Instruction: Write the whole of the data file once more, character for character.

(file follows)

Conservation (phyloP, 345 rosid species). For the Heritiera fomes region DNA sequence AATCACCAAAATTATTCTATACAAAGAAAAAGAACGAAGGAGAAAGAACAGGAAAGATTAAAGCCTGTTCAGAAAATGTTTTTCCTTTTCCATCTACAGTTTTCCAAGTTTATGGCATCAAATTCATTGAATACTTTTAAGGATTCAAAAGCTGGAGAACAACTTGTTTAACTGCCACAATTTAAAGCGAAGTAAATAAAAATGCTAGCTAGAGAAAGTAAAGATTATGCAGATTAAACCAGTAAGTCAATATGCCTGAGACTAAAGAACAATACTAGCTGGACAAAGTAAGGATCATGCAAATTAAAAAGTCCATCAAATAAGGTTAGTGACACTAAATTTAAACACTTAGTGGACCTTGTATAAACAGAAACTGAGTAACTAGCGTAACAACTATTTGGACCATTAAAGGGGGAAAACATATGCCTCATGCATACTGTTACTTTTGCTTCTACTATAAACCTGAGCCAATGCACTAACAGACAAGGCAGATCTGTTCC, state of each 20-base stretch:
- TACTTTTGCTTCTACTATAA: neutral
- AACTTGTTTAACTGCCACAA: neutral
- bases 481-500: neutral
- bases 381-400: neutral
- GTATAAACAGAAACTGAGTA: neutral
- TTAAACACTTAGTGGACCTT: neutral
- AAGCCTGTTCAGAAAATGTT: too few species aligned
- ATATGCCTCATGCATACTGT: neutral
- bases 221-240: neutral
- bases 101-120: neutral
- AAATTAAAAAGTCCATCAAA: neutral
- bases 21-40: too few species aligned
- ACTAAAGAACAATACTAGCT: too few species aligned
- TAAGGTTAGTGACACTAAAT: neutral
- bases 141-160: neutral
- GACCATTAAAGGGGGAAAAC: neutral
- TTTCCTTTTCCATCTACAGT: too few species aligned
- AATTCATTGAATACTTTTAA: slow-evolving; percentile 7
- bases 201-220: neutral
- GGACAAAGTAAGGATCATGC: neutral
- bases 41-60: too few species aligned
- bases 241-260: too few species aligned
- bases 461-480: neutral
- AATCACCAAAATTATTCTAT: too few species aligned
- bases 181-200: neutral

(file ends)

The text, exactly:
Conservation (phyloP, 345 rosid species). For the Heritiera fomes region DNA sequence AATCACCAAAATTATTCTATACAAAGAAAAAGAACGAAGGAGAAAGAACAGGAAAGATTAAAGCCTGTTCAGAAAATGTTTTTCCTTTTCCATCTACAGTTTTCCAAGTTTATGGCATCAAATTCATTGAATACTTTTAAGGATTCAAAAGCTGGAGAACAACTTGTTTAACTGCCACAATTTAAAGCGAAGTAAATAAAAATGCTAGCTAGAGAAAGTAAAGATTATGCAGATTAAACCAGTAAGTCAATATGCCTGAGACTAAAGAACAATACTAGCTGGACAAAGTAAGGATCATGCAAATTAAAAAGTCCATCAAATAAGGTTAGTGACACTAAATTTAAACACTTAGTGGACCTTGTATAAACAGAAACTGAGTAACTAGCGTAACAACTATTTGGACCATTAAAGGGGGAAAACATATGCCTCATGCATACTGTTACTTTTGCTTCTACTATAAACCTGAGCCAATGCACTAACAGACAAGGCAGATCTGTTCC, state of each 20-base stretch:
- TACTTTTGCTTCTACTATAA: neutral
- AACTTGTTTAACTGCCACAA: neutral
- bases 481-500: neutral
- bases 381-400: neutral
- GTATAAACAGAAACTGAGTA: neutral
- TTAAACACTTAGTGGACCTT: neutral
- AAGCCTGTTCAGAAAATGTT: too few species aligned
- ATATGCCTCATGCATACTGT: neutral
- bases 221-240: neutral
- bases 101-120: neutral
- AAATTAAAAAGTCCATCAAA: neutral
- bases 21-40: too few species aligned
- ACTAAAGAACAATACTAGCT: too few species aligned
- TAAGGTTAGTGACACTAAAT: neutral
- bases 141-160: neutral
- GACCATTAAAGGGGGAAAAC: neutral
- TTTCCTTTTCCATCTACAGT: too few species aligned
- AATTCATTGAATACTTTTAA: slow-evolving; percentile 7
- bases 201-220: neutral
- GGACAAAGTAAGGATCATGC: neutral
- bases 41-60: too few species aligned
- bases 241-260: too few species aligned
- bases 461-480: neutral
- AATCACCAAAATTATTCTAT: too few species aligned
- bases 181-200: neutral